Saturday, October 2, 2010

Declines in Snake and Lizard Populations

Recently I spent a month (mid June to mid July) in Trinidad. During those 28 days I saw eight snakes representing five species. Three were the Ratonel, Pseudoboa neuwiedii, two were the Coffee Snake, Ninia atrata, one Slug-eating Snake, Sibon nebulata, one was the the Liana Snake, Pseustes poecilonotus, and one was the Rainbow Boa, Epicrates maurus. That is one snake every 3.5 days. Checking my notes from 1982, I spent mid June to mid July in Trinidad, the same time I visited the island in 2010. During the 1982 trip I was there for 27 days and I saw 54 snakes representing 15 species or, an average of two snakes per day; and I saw three times more species in 1982 than in 2010. Given that I was spending much of my time in a heavily urban area the data may not be readily comparable to my visit in the 1982. But, I was with a relatively large group of people in 2010 who were also interested in amphibians and reptiles, and they found a few of the snakes on the list. The trend is disturbing, and unfortunately one that is supported by two recently published articles. Sinervo et al. examined 48 species of Mexican lizards at 200 localities and report that 12% of the local populations have gone missing since 1975, and they estimate that worldwide, 4% of local lizard populations have become extinct. Reading et al. (2010) examined 17 snake populations representing 8 species that had been under long term study. The populations were located in the UK, France, Italy, Nigeria, and Australia, eleven of the populations had gone into sharp decline during the same, relatively short time (from about 1995 to 2009). They suggest the declines are the result of multiple factors including habitat deterioration and prey availability, but that climate change is the root problem. Sinervo et al. came to the same conclusion for the Mexican (and global) lizard populations and propose that lizards have already crossed a threshold for extinction because of climate change.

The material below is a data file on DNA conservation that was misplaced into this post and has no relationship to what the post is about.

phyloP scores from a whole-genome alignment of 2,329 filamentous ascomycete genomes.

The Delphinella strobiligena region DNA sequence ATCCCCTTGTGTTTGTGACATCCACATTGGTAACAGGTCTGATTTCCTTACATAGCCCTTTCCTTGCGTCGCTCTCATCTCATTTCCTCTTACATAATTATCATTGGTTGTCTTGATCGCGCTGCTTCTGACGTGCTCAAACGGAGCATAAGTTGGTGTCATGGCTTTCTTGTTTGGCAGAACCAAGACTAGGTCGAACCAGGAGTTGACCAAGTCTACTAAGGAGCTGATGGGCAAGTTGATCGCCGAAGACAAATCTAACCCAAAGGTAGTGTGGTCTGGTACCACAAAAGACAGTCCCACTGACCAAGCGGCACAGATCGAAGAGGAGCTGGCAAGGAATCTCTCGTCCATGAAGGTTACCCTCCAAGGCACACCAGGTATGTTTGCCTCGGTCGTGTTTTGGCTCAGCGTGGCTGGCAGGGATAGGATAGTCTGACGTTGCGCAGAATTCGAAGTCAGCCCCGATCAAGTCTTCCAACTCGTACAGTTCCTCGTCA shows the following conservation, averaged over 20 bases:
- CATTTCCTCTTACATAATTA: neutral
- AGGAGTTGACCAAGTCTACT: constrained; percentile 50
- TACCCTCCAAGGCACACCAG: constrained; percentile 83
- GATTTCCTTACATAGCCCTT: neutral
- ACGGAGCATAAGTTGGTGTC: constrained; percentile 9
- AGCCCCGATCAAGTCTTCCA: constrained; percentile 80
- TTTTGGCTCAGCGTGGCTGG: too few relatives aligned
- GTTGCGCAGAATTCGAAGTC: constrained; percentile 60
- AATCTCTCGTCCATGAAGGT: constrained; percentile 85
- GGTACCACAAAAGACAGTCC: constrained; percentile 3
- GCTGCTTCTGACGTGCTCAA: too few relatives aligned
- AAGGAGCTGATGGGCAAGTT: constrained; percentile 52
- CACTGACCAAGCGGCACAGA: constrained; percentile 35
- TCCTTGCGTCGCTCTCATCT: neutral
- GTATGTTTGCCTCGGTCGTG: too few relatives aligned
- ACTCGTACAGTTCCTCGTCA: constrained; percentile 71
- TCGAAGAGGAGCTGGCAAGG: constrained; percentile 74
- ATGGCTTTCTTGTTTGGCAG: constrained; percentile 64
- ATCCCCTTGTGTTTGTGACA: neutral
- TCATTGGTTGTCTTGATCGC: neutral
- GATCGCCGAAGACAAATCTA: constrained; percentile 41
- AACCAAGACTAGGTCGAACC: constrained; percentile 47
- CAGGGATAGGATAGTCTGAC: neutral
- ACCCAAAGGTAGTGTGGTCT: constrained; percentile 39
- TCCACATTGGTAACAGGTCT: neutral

A juvenile Rainbow Boa, Epicrates maurus. Trinidad. JCM

Huey, R. B., J. B. Losos, and C. Moritz. 2010. Are lizards toast? Science 328:832-833.

Reading, C. J., L. M. Luiselli, G. C. Akani, X. Bonnet, G. Amori, J. M. Ballouard, E. Filippi, G. Naulleau, D. Pearson and L. Rugiero. 2010. Are snake populations in widespread decline? Biological Letters, doi:10.1098/rsbl.2010.0373

Sinervo, B., F. Méndez-de-la-Cruz, D. B. Miles, B. Heulin, E. Bastiaans, M. Villagrán-Santa Cruz, R. Lara-Resendiz, N. Martínez-Méndez, M. L. Calderón-Espinosa,  R. N. Meza-Lázaro, H. Gadsden, L. J. Avila, M. Morando, I. J. De la Riva, P. V. Sepulveda, C. F. D. Rocha, N. Ibargüengoytía, C. A. Puntriano, M.  Massot, V. Lepetz, T. A. Oksanen, D. G. Chapple,  A. M. Bauer,  W. R. Branch, J. Clobert, J. W. Sites, Jr. 2010. Erosion of Lizard Diversity by Climate Change and Altered Thermal Niches. Science 328(5980):894-899.

1 comment:

  1. It's really sad to see what humans are doing to this beautiful planet and the wildlife we share it with.